As the Brooklyn Eagle reported in 2011, the EPA found PCBs actively leaking in 93 percent of examined New York City schools, with about half of the contaminated schools in Brooklyn. Among these were P.S. 8 in Brooklyn Heights; P.S. 9 in Prospect Heights; P.S. 15 in Red Hook; Arts & Letters in Fort Greene; P.S. 29 in Cobble Hill; P.S. 146 in Carroll Gardens; I.S. 98 Bay Academy in Bay Ridge; M.S. 51 in Park Slope; and the Brooklyn Secondary School for Collaborative Studies.
The Bloomberg administration, however, downplayed the health threat to children from the PCBs, and set a 10-year timeline to remove the fixtures. Parents and elected officials became increasingly concerned after the city, in some cases, refused to admit that fixtures were dripping the toxic brew.
In a series of articles on this topic from 2011 through 2013, this newspaper publicized the worries of parents, including those at Brooklyn’s P.S. 146 Brooklyn New School and M.S. 448 Brooklyn Secondary School for Collaborative Studies. At these schools, families were told by the city that their lighting fixtures contained no visible leaks — even after parents submitted photos of clearly-dripping fixtures.
After an outcry by NY Communities for Change, NYLPI, state Sen. Daniel Squadron, Councilmember Brad Lander, Rep. Nydia Velazquez, then-Borough President Marty Markowitz, then-District Leader Jo Anne Simon — and publication of the photos in this paper — the Department of Education (DOE) conducted another walkthrough and pushed these schools to the top of the priority list.
City forced to shorten timeline after lawsuit
NYLPI and the law firm White & Case brought a lawsuit against the city in 2011, representing the New York Communities for Change, a coalition of low and middle-income families. The city filed a motion to dismiss the lawsuit. In March 2013, however, a federal judge ruled against the city’s motion, criticizing the city’s "foot-dragging.”
In a settlement, the city agreed to cut in half its 10-year timeline. The settlement required the city to remove all PCB lighting fixtures by the end of 2016, a goal that has been essentially met.
“We’re still in the process of working with the city to make sure they’ve taken care of all the work,” Spector said. Some residue from the leaking fixtures still remains, she said, and that needs to be cleaned up.
“A number of schools have been newly identified as having some residue. I’m confidant they’re going to do it,” Spector said.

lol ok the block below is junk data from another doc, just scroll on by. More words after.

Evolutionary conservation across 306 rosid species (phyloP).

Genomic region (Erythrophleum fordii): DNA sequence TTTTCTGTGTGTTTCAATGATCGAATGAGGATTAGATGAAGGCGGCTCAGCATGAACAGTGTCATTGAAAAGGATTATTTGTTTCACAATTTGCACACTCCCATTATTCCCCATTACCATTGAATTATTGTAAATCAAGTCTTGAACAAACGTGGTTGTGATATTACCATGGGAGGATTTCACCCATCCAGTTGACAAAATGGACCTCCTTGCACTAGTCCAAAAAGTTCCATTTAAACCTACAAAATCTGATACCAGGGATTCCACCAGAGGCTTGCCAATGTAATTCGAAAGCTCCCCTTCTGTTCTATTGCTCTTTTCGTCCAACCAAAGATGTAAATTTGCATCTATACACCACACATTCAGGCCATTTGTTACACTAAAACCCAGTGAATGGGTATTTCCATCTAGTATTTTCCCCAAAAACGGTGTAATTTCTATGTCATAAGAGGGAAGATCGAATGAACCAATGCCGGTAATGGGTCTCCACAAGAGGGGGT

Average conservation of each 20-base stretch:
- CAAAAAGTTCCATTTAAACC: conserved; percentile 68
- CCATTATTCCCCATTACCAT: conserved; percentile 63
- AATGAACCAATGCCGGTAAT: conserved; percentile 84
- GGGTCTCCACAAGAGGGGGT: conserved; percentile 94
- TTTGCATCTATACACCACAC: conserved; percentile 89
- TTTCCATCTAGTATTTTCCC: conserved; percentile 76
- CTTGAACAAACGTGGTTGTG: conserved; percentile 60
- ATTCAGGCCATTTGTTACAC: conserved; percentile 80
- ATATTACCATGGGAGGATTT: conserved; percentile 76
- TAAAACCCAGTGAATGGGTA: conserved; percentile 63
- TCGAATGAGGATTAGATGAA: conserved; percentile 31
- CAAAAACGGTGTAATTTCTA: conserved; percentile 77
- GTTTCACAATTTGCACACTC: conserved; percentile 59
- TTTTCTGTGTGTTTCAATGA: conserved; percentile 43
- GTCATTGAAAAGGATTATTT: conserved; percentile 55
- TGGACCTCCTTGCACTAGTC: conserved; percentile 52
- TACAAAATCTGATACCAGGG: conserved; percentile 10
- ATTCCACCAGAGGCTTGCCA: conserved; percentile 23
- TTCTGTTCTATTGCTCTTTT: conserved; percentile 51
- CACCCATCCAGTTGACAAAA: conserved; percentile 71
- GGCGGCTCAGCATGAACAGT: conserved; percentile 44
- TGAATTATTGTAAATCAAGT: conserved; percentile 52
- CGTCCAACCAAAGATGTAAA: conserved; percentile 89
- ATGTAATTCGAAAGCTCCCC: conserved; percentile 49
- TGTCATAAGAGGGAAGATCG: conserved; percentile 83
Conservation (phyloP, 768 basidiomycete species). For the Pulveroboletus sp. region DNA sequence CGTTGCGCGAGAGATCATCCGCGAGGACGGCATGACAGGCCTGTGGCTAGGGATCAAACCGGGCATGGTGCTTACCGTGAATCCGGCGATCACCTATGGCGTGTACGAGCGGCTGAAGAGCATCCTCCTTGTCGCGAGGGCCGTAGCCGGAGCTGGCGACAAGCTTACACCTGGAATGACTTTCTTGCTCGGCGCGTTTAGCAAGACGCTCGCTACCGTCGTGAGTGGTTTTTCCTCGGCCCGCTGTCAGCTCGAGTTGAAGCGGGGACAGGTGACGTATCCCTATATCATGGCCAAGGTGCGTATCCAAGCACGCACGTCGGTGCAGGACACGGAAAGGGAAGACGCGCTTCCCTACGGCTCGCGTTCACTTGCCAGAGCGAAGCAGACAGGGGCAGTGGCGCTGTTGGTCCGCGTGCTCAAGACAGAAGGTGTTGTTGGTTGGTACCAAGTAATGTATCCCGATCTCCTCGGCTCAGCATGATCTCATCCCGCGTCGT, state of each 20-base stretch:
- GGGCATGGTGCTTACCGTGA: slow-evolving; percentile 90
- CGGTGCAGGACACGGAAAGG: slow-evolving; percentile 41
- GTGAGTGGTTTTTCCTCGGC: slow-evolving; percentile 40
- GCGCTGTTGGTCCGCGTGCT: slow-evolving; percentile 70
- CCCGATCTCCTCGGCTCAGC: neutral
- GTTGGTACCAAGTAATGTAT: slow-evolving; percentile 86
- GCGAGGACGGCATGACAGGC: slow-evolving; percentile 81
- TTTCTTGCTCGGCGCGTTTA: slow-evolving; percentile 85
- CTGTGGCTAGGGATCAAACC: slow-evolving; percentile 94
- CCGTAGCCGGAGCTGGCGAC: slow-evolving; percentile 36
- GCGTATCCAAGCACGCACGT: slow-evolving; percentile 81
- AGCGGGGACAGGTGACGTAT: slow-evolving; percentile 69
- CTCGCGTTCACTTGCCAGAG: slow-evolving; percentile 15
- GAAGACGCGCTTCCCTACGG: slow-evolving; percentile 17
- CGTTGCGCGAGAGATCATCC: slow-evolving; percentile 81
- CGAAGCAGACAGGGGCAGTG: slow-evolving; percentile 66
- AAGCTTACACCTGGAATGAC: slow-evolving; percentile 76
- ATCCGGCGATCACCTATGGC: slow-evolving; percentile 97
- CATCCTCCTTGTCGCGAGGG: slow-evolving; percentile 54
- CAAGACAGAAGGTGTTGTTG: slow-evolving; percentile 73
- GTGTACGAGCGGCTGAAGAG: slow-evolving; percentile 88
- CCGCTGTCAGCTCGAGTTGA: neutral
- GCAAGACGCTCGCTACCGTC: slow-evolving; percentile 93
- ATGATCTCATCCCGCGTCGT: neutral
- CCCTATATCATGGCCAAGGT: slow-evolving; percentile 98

PCBs also remain in the window caulking of more than 700 schools, Spector cautioned.
“We still don’t fully know how widespread the existence of PCBs are and whether children and teachers are being exposed to dangerous levels,” she said. “The EPA and the city are working on a long-term plan — but they’re not going to remove all the caulking. We are calling on the city to take the most protective approach.”
Since PCBs travel through the air from caulk in a process known as off-gassing, NYLPI is pushing for air testing and the provision of proper ventilation in schools.
While NYLPI and the EPA have praised the city for following through with its aggressive cleanup, Spector points out that it took a lawsuit to make the city do the right thing.
“Without the lawsuit we filed, I don’t believe we would be anywhere near this point,” she said.
The state set up an unsanctioned graveyard where it secretly dumped the bodies of dead deer stuck by cars in Staten Island, according to a report Friday.
At least three of the furry corpses — some of them headless — were found alongside piles of bones and sculls next to a highway in Mount Loretto Unique Area park, the Staten Island Advance reported.
“There were bones everywhere. I started to get a little freaked out,” said the aptly-named wildlife photographer, Tom Puma, who made the disturbing discovery.
The state’s Department of Environmental Conservation later admitted to The Post that it dumped the animal carcasses in the creepy unauthorized grave.
By contrast, Lefty — the beloved Harlem buck who died during a feud between Mayor de Blasio and Gov. Cuomo — met a more honorable fate when the city hired a vendor to burn his body last month, city officials said.
On Dec. 30, Puma of Tompkinsville stumbled onto the chilling state-run boneyard, he told the Staten Island Advance.
“There was a deer carcass, maybe 8 feet away from me… I turned around and saw another one, and then maybe another 10 feet away there was another one,” he said.
He added, ”I thought somebody was either coming in there and killing them or maybe they all were together and ate something that poisoned them.”
But he soon learned the state was responsible for the eerie and unsanitary sight.
The deer were improperly disposed of by staffers from the state’s Department of Environmental Conservation, an official said.
“In this instance, DEC staff deposited deer remains in a remote area of Mount Loretto Unique Area and did not follow proper agency procedures for burial,” DEC spokesman Sean Mahar told The Post.
“The deer had died from natural causes on state property or from being hit by vehicles, and have been buried. DEC staff have been reminded about the proper disposal procedures to ensure this does not happen again.”
The animals are scheduled to be buried properly later this week, he said.
Dead deer are supposed to be buried two feet under the ground, incinerated or disposed in landfills to prevent water contamination, according to the DEC.
Some neighbors were stunned to learn about the dead animals in the park. “I run over there in the summer — that’s gross,” Melissa Esposito, 47, of Tottenville.
Lefty the one-antlered buck died from stress while in captivity at a Harlem Animal Care and Control center — as de Blasio and Cuomo fought over whether to euthanize him or free him upstate — on Dec. 16.
The young buck had swam to Manhattan in search of a mate.